In the past, there's been some buzz about how enterprise-class mashups could be used for data integration. This week, ZapThink's Ronald Schmelzer offered guidelines on how IT can shift from talking about mashups to actually supporting them.
He also made this important point: Mashups are not a replacement for or just another form of data integration:
For certain, the act of composition achieves the goal of integration, and the consumer-centric mashup is just an aspect of composition. However, data mashups intend to solve different problems than traditional data integration approaches, and in many ways, do not replace the need for or value of traditional data integration solutions."
What mashups can do is give employees a way to pull data together - integrate it, if you will - on the fly, which translates into fewer one-time reports requiring data integration for you. That may be a bigger deal than you'd at first think. According to Schmelzer, 80 percent of the value businesses derive from data comes from the 20 percent of "fixed, highly optimized data-integration approaches implemented over decades."
Likewise, he continued, 80 percent of data integration requirements are related to what Schmelzer called "situational data" - ad hoc requests that, while they may offer value, also cause 80 percent of your data-integration headaches.
So, maybe IT shouldn't think of mashups as data integration per se, so much as a tool for avoiding those annoying, spur-of-the-moment requests that require IT to run yet another report requiring data integration. And this is perhaps the simplest, albeit selfish, reason IT divisions should take a serious look at supporting enterprise mashups. Share the Data, Save the Ibuprofen In other words, if you share the data, you'll save the Ibuprofen. Or, at least, you'll offload the headaches to non-IT staff, and, really, isn't that kind of a karmic payback for demanding a Web 2.0 work world?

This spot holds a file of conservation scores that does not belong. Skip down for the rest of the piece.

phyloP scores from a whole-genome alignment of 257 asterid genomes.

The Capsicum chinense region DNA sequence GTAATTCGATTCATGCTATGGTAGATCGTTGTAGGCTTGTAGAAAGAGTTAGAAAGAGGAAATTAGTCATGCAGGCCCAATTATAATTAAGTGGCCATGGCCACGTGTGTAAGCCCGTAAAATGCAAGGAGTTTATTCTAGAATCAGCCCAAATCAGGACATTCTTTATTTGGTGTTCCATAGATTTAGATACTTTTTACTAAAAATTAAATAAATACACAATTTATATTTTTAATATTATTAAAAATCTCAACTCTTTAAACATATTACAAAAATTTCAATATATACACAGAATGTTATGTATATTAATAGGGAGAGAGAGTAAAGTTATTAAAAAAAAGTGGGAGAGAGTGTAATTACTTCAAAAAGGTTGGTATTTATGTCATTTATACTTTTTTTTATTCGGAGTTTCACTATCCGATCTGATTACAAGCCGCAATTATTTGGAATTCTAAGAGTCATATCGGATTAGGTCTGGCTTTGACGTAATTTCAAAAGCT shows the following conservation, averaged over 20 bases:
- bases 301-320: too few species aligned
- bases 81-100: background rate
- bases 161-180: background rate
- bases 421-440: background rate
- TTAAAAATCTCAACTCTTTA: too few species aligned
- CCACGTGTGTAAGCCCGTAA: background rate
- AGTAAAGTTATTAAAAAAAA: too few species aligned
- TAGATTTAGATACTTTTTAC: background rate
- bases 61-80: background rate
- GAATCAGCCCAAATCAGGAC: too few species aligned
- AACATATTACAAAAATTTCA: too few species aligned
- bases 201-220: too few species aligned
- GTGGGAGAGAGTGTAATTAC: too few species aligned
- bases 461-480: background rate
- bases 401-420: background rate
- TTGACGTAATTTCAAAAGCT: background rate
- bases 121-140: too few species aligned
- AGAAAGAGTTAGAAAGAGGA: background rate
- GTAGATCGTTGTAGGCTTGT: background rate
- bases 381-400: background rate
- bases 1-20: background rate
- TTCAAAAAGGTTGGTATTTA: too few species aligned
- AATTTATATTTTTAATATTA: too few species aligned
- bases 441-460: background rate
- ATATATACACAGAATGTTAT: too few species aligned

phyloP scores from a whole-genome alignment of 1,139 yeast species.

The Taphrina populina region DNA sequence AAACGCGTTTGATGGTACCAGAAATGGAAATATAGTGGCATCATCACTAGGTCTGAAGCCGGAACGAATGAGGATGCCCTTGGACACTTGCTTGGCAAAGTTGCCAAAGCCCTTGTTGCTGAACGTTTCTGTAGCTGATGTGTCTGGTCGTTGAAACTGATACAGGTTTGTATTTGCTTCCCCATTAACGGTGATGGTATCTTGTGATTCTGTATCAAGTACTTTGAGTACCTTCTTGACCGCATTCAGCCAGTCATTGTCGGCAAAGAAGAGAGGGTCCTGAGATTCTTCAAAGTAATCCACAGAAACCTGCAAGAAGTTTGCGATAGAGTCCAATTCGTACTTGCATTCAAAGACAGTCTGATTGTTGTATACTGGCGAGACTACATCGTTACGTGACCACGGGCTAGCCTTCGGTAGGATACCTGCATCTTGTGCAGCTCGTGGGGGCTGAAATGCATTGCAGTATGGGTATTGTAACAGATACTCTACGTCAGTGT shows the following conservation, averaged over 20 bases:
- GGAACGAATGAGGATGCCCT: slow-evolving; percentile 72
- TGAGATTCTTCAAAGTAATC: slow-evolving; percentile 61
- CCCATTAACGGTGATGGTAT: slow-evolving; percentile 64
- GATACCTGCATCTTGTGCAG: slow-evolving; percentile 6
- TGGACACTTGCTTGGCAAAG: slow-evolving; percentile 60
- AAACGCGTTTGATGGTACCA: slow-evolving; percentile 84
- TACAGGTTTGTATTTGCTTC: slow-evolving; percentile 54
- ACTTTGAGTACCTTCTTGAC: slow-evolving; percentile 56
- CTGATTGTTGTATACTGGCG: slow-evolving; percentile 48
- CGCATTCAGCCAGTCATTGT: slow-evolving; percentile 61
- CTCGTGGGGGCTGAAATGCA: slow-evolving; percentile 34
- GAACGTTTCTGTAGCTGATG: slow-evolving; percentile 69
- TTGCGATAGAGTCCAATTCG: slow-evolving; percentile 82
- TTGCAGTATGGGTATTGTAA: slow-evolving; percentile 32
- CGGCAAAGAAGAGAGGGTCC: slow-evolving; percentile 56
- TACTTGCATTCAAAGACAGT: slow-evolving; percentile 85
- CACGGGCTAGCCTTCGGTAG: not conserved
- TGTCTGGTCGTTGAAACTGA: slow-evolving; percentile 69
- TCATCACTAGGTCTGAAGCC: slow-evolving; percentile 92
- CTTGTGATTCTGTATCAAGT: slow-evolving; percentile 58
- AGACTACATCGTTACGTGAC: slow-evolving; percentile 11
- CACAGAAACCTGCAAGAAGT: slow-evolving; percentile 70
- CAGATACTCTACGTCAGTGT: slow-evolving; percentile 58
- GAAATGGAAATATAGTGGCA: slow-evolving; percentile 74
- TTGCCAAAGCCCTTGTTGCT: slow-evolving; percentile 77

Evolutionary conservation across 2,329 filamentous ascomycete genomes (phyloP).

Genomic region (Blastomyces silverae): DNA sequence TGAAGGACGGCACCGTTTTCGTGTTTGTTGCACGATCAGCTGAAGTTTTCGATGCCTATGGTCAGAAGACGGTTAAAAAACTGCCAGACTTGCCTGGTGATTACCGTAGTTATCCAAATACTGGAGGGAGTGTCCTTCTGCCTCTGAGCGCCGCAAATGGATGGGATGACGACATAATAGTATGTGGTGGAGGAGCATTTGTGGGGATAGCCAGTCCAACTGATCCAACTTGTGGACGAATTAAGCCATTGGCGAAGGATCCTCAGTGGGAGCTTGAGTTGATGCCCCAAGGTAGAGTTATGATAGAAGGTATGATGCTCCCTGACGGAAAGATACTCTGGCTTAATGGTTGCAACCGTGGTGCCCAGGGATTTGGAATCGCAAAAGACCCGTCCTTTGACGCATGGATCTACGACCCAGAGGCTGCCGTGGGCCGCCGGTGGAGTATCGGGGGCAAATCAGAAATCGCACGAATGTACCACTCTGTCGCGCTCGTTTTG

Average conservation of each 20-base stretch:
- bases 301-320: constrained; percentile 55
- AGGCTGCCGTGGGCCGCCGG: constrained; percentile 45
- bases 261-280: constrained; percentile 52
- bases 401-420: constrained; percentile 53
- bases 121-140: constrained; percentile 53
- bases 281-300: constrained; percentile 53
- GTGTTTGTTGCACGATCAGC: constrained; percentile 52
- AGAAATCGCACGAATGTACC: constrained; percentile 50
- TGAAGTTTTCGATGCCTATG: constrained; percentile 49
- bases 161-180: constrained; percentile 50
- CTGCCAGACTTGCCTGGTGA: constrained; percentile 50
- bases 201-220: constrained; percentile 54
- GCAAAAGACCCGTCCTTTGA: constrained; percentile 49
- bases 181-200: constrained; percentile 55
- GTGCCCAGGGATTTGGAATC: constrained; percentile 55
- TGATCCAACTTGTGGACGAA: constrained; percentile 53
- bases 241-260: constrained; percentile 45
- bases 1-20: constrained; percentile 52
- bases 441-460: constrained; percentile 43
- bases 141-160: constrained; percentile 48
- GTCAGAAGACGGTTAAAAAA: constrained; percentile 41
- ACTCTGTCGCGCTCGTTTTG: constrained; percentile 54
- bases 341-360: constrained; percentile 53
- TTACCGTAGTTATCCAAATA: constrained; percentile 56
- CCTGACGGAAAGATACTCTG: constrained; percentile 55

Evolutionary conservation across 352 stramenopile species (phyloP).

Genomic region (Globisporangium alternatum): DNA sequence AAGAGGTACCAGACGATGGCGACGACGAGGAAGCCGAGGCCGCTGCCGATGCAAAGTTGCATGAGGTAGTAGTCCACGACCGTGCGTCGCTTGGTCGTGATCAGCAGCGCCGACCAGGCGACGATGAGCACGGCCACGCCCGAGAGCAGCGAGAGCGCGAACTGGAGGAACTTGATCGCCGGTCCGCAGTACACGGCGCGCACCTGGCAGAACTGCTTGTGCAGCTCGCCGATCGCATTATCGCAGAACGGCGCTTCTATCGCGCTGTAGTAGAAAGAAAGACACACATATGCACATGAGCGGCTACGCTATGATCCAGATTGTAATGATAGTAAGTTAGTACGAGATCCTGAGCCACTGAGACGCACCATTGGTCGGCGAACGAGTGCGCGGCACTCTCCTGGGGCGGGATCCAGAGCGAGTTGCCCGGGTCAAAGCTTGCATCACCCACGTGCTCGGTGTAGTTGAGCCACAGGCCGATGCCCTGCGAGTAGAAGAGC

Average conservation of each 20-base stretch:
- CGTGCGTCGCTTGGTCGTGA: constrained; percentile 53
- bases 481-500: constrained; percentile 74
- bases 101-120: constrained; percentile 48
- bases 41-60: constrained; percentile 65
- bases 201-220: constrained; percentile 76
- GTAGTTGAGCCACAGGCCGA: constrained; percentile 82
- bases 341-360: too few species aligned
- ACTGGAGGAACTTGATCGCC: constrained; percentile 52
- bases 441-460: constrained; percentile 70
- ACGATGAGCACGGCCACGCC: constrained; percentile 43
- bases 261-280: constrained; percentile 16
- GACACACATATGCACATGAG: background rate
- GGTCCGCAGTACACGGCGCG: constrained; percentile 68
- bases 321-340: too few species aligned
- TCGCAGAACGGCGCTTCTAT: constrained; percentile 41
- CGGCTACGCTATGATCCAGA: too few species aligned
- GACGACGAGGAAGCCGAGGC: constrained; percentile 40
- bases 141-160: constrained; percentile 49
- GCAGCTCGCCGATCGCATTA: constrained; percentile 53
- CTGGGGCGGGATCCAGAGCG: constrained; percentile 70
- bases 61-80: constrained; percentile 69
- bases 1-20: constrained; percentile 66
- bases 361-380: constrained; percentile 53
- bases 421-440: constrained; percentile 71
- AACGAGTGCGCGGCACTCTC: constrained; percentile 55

To do this, though, you're going to have add a data-service layer. In case you don't know, ZapThink is a SOA consultant group, so this is where SOA comes into play, according to Schmelzer. Essentially, you're creating data services that can be loosely coupled, rather than the traditional, tightly coupling of enterprise data integration. You're bringing the SOA style to your data, so users can mash it up.
In March, Carl Weinschenk shared a prediction that "...the emergence of a generation of computer-savvy employees is increasing pressure on IT to produce complex applications, including mashups, that are to their liking." Weinschenk pointed out this means IT will need to change to accommodate these expectations.
Schmelzer offered very specific guidelines on what IT needs to change. His recommendations:
First, the component data sources that can be composed must first be exposed as Service assets in a governed, managed, SOA environment. Second, the IT organization must give Service consumers the tools and methods they need to be able to successfully compose those Services with low cost and risk. Finally, the IT organization needs to shift itself from having sole responsibility for data integration to simply being providers of Data Services to be mashed.
"Change is inevitable. In a progressive country, change is constant," said British politician Benjamin Disraeli. Not everyone wants to be progressive, but often in technology, "progressive" often quickly changes into "expected."
Enterprise mashups are still very much cutting-edge, but given the value proposition, such as fewer headaches for you and more flexibility for business, you might want to contemplate embracing that change sooner rather than later.